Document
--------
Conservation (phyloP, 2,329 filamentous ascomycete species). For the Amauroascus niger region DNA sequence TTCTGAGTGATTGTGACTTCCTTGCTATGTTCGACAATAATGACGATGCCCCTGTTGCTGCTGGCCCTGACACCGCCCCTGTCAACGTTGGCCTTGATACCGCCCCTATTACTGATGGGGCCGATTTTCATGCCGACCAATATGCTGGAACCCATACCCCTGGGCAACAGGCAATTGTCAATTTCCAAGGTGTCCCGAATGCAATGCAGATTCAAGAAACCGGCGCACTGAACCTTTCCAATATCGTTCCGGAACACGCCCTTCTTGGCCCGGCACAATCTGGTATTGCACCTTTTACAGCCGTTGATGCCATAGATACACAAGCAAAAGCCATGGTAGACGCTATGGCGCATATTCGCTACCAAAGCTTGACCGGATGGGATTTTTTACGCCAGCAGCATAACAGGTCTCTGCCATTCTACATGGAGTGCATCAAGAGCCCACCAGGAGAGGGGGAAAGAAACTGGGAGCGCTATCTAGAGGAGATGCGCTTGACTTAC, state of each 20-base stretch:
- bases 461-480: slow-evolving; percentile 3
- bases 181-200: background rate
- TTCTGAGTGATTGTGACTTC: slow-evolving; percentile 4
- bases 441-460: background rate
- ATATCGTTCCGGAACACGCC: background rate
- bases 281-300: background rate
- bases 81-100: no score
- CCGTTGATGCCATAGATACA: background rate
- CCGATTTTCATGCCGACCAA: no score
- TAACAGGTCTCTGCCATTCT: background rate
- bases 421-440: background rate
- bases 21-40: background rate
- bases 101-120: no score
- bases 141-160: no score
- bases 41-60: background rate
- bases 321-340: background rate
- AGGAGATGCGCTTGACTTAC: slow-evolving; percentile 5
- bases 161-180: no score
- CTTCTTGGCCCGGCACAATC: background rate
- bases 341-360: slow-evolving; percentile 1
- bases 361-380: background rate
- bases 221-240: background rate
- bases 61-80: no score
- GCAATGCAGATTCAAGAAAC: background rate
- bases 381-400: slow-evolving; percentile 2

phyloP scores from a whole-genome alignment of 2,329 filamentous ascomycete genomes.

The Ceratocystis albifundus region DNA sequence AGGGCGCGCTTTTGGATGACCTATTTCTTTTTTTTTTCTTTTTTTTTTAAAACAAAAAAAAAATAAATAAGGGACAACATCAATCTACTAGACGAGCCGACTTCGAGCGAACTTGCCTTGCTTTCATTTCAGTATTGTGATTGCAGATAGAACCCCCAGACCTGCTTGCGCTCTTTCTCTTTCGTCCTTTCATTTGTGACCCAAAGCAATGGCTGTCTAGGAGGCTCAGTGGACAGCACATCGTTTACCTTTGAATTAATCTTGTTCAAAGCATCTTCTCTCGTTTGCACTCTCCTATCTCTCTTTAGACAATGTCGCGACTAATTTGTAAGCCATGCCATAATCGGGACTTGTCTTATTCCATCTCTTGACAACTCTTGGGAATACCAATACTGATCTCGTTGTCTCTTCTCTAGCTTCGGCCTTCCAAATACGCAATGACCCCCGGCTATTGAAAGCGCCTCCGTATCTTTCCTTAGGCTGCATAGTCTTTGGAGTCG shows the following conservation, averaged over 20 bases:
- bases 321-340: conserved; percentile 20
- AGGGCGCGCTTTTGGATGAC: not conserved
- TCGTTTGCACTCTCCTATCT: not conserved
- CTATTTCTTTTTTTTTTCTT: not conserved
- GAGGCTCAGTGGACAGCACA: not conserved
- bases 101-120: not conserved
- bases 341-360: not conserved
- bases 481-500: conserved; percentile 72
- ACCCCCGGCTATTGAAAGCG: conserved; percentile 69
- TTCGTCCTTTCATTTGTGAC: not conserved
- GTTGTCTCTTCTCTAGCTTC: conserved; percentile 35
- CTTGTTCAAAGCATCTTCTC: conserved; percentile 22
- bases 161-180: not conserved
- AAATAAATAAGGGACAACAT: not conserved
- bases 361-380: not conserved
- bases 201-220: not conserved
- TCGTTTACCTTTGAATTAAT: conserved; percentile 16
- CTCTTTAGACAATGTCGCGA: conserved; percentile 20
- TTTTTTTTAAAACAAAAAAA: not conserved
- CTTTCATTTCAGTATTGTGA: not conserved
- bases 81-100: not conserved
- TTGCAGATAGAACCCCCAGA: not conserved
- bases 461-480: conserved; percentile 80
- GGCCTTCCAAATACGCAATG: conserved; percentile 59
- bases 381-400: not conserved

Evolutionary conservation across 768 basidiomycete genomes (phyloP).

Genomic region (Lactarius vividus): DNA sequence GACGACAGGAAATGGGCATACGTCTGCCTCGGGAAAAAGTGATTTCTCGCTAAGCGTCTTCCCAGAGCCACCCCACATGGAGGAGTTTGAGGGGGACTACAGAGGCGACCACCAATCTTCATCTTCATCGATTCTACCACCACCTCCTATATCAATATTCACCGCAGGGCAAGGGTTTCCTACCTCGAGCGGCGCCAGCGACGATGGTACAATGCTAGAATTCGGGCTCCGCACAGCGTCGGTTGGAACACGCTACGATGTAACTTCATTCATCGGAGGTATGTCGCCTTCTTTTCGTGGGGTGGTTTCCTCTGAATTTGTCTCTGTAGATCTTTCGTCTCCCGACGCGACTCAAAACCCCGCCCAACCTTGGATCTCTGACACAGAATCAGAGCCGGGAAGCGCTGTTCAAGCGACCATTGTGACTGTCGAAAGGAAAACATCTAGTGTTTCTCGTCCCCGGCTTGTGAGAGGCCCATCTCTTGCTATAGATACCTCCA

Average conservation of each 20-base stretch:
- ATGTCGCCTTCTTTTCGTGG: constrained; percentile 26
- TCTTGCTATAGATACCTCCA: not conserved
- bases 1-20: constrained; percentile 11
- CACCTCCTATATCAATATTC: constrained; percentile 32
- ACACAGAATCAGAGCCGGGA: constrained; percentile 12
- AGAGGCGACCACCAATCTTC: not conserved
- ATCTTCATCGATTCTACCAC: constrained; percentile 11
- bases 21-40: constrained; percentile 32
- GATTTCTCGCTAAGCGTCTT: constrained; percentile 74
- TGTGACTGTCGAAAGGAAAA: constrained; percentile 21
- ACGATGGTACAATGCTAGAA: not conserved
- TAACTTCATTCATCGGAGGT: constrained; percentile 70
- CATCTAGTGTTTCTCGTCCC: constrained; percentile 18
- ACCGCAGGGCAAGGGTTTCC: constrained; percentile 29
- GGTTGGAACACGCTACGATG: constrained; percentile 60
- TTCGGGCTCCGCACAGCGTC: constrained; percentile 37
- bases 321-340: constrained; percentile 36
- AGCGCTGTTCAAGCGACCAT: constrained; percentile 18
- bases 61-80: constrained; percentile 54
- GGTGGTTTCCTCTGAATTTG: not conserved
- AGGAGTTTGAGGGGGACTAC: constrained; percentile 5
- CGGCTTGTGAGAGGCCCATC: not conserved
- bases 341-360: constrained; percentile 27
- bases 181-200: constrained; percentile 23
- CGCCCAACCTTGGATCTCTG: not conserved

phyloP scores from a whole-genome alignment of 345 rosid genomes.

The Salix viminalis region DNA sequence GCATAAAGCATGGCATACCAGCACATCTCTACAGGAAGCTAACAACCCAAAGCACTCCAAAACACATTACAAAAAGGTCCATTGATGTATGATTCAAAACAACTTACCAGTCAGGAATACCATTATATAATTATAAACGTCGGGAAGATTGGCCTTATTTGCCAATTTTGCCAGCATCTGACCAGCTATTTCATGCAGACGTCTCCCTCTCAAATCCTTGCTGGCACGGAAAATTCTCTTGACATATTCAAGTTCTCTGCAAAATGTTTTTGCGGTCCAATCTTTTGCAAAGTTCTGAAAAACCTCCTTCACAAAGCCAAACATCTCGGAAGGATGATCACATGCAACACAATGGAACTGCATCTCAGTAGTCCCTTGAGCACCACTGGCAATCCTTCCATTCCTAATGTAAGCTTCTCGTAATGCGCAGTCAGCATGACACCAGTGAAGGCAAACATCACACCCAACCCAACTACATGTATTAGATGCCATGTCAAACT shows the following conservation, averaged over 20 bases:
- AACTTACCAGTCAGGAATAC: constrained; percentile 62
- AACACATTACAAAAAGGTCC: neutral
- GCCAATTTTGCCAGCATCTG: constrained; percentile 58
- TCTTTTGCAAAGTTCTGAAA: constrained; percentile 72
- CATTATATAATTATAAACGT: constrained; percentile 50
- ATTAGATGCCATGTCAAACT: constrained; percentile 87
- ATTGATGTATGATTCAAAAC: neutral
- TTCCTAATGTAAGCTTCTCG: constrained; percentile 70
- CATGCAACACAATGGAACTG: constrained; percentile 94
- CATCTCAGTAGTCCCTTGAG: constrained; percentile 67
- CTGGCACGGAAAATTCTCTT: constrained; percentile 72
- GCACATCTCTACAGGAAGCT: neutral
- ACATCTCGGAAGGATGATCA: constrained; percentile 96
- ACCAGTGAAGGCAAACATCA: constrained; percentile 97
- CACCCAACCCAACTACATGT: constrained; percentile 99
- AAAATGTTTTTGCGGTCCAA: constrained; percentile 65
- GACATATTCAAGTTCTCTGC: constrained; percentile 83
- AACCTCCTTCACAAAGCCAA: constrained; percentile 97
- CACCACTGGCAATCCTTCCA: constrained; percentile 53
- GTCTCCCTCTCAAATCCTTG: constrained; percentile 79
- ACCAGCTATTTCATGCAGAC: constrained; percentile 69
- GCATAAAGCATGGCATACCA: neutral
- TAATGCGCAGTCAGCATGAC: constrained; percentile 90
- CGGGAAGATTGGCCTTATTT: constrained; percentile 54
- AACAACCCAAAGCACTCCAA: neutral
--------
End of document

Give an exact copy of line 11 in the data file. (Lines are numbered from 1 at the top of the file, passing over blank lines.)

- TAACAGGTCTCTGCCATTCT: background rate